JavaScript Promise resolve() Method Tutorial

In this section, we will learn what the Promise resolve() method is and how to use it in JavaScript.

Note: we’re assuming you’re already familiar with the Promise object.

What is Promise resolve() Method in JavaScript?

A promise does not necessarily need to begin in a pending state and utilize an executor function to reach a settled state. It is possible to instantiate a promise in the `resolved` state by invoking the `Promise.resolve()` static method.

Promise resolve() Method Syntax:

Promise.resolve(value);

Promise resolve() Method Parameters

The method takes one argument and that is a resolving value. This value could be anything from a simple string value to another promise object. The resolve() method simply passes that argument to the handler.

Promise resolve() Method return value

The return value of this method is a resolved Promise object.

Example: using Promise resolve() method in JavaScript

const prom = Promise.resolve("The promise is resolved");

prom.then(value=>{
  console.log("The resolved handler");
  console.log(value);
},failed=>{
  console.log("The rejection of the 'then' method");
  console.log(failed);
}).finally(()=>{
  console.log("The finally handler");
});

Output:

The resolved handler

The promise is resolved

The finally handler

As you can see, the `onResolved()` handler of the promise `prom` is called. This is because we’ve created a promise via the `resolve()` method, and that means the promise is already resolved.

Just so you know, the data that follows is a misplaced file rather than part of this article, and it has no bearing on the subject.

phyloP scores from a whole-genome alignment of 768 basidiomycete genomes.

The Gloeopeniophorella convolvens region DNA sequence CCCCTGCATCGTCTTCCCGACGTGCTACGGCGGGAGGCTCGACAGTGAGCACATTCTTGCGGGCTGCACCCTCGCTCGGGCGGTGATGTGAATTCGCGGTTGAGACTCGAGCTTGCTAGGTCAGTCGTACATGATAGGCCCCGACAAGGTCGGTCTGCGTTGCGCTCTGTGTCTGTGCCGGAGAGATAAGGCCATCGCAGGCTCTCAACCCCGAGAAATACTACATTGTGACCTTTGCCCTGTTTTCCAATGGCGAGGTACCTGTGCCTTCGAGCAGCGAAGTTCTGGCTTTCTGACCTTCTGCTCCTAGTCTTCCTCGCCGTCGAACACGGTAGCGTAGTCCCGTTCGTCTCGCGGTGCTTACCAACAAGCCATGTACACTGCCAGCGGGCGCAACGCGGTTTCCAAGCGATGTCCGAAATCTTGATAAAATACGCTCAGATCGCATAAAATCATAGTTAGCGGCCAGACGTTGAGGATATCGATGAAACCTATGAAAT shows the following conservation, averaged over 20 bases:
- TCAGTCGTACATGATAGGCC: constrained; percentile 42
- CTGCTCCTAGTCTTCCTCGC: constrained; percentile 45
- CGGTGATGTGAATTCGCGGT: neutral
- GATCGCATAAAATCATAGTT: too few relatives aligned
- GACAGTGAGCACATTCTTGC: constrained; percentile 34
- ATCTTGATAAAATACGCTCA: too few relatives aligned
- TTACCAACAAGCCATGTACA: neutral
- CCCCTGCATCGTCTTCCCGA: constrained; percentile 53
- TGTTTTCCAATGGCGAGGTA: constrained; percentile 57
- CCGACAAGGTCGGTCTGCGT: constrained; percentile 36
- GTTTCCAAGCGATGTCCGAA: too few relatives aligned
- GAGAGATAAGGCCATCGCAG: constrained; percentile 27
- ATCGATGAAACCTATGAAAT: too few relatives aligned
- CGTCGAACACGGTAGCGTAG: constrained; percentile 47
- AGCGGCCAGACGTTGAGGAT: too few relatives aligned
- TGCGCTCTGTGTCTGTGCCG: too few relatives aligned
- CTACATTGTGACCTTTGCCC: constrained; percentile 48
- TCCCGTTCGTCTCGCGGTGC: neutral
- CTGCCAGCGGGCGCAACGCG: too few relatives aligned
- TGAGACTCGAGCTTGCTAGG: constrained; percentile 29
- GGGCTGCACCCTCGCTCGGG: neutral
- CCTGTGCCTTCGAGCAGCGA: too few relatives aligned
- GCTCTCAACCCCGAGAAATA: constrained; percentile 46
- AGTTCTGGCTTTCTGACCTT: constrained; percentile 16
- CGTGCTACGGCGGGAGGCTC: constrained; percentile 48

Note: if we pass another promise object into the `resolve()` method, it will simply pass that promise.

Example: passing a promise object as the argument of resolve() method in JavaScript

const pr = new Promise((resolve, reject)=>{
  reject("The promise rejected");
});
const prom = Promise.resolve(pr);

console.log(prom==pr);

prom.then(value=>{
  console.log("The resolved handler");
  console.log(value);
},failed=>{
  console.log("The rejection of the 'then' method");
  console.log(failed);
}).finally(()=>{
  console.log("The finally handler");
});

Output:

true

The rejection of the 'then' method

The promise rejected

The finally handler

The result of the statement below is true:

console.log(prom==pr);

This proves that if we pass another promise to the `resolve()` method, it will simply pass that promise-object.

Also, the result of the promise that we set as the argument of the `resolve()` method defines which handler should be called.

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